Take the 30-second TV spot that America's Health Insurance Plans, the industry's trade group, was running this week in six states as the Senate Finance Committee approved overhaul legislation.
With a series of beleaguered-looking elderly people on camera, a soothing female voice says accurately that Congress has proposed cutting more than $100 billion from Medicare Advantage. The program, administered by private companies that provide extra services like eye and dental care, serves about a quarter of Medicare beneficiaries, more than 10 million people.
Then the announcer adds, "The nonpartisan Congressional Budget Office says many seniors will see cuts in benefits." Words flash on the screen for three seconds saying, "50 percent reduction in extra benefits."
The announcer's words are true _ but could be easily misunderstood to mean that basic Medicare coverage is at risk.
The budget office's director, Douglas Elmendorf, has said that as a result of the proposed cuts, the extra benefits Medicare Advantage recipients receive would be halved over the next decade. But the ad leaves unspoken the fact that under the Finance bill, Medicare coverage for doctors, hospitals and other basic services would remain fully intact, with no reduction in benefits.
The ad also fails to mention the reason senators targeted Medicare Advantage for savings: The program is expensive for the government to administer, costing about 14 percent more per recipient than regular Medicare.
Robert Zirkelbach, the trade group's spokesman, says the ad does not attack anyone.
"Seniors have a right to know how the current legislation will impact their health security," he said.
Even so, the ad illustrates a favored tactic of Washington interest groups, which is to arouse worry about a bill among a key constituency _ in this case, elderly voters.
"Call your senators. Tell them we need health care reform that protects seniors," the announcer concludes.
A study the health insurers released earlier this week takes similar liberties. It concludes that Democrats' health care effort would drive up premiums for insured people, based on cherry-picking convenient facts and perspectives. It's an example of the classic lobbying tactic of commissioning a report that, predictably, reinforces an interest group's views.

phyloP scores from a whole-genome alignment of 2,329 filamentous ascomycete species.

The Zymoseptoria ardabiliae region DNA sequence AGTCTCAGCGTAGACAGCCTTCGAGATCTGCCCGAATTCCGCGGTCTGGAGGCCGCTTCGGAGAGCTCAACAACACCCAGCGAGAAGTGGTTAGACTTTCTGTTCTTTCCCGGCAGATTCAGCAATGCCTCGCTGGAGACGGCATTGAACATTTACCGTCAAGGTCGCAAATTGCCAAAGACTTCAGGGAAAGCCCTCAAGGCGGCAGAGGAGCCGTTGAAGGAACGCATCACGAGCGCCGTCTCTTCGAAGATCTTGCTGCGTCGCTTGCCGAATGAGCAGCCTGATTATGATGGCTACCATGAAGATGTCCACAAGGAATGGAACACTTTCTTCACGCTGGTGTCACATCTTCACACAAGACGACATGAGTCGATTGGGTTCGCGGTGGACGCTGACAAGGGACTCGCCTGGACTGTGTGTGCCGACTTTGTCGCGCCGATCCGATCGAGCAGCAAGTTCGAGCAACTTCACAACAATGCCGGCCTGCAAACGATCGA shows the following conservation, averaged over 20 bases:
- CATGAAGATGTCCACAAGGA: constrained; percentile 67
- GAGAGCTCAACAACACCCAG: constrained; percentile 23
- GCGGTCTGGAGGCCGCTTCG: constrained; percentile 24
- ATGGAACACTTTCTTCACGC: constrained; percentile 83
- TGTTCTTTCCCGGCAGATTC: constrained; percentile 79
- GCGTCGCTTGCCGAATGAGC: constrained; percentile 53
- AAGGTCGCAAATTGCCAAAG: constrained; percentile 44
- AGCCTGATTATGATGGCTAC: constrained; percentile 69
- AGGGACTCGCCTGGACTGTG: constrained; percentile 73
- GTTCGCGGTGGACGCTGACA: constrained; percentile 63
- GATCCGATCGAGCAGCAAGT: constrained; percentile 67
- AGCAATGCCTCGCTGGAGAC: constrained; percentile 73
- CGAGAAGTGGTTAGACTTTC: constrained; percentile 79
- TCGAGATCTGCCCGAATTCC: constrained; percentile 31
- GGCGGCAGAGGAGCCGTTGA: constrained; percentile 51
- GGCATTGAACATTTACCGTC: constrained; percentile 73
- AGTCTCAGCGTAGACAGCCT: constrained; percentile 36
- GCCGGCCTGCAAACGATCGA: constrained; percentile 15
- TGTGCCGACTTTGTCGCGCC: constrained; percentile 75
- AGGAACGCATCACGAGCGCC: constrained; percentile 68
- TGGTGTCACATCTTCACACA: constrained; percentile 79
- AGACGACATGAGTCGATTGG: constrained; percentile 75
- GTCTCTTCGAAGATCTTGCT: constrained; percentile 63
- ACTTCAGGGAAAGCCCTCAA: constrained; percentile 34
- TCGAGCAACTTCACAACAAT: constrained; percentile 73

The study only examined four parts of the Finance bill that it said would boost consumers' costs. It ignored provisions aimed at making health care more affordable, such as exchanges whereby companies would compete for customers and subsidies to help lower-income people afford policies.
PricewaterhouseCoopers, the financial analysis firm the insurance industry commissioned to write the report, issued a statement this week noting it had been asked to only focus on four aspects of the bill: its weak enforcement mechanisms for the requirement that everyone buys insurance, an excise tax on expensive insurance policies, cuts in overall Medicare spending and fees on health care providers.
Provisions aimed at reducing costs, if successful, "would offset some of the impacts we have estimated," the accounting firm acknowledged.
One conclusion the report draws was mirrored by a fresh study released Wednesday by the Blue Cross and Blue Shield Association: For the health overhaul to work, there must be strong ways to enforce the requirement that people buy insurance.
Before the Finance Committee approved its bill, senators reduced the fines uninsured people would have to pay. The insurers argue that means many young, healthy people would remain uninsured, driving up costs for everyone else who purchases insurance _ a conclusion that analysts generally agree is valid.
"Gee golly whiz. I could pay a $400 fine and get insurance when I need it, or pay $8,000 in premiums" per year, said Robert Laszewski, a private health policy analyst. He said the choice many families would make is "blindingly obvious."
The insurers' study concludes that insurance companies, medical device makers and other providers will pass on to consumers all the new taxes and fees the Finance bill imposes. It also assumes that doctors, hospitals and other health care providers would fully pass on the cuts lawmakers would make in Medicare, which total about $500 billion over 10 years.
It's an economic fact of life that businesses generally pass on the costs of taxes by raising prices. It's also fair to assume that when doctors and other providers see a reduction in income from their Medicare patients, they seek to make it up, if possible, from the rest of their patients.
Yet concluding that providers will pass the full cost of these changes to their customers ignores a basic assumption of the health overhaul effort. The goal is to increase competition and reduce the rate of growth currently assumed in medical costs. If the overall legislation succeeds in doing that, there would be less incentive for providers to pass on those costs _ and more incentives for them to compete by keeping prices low.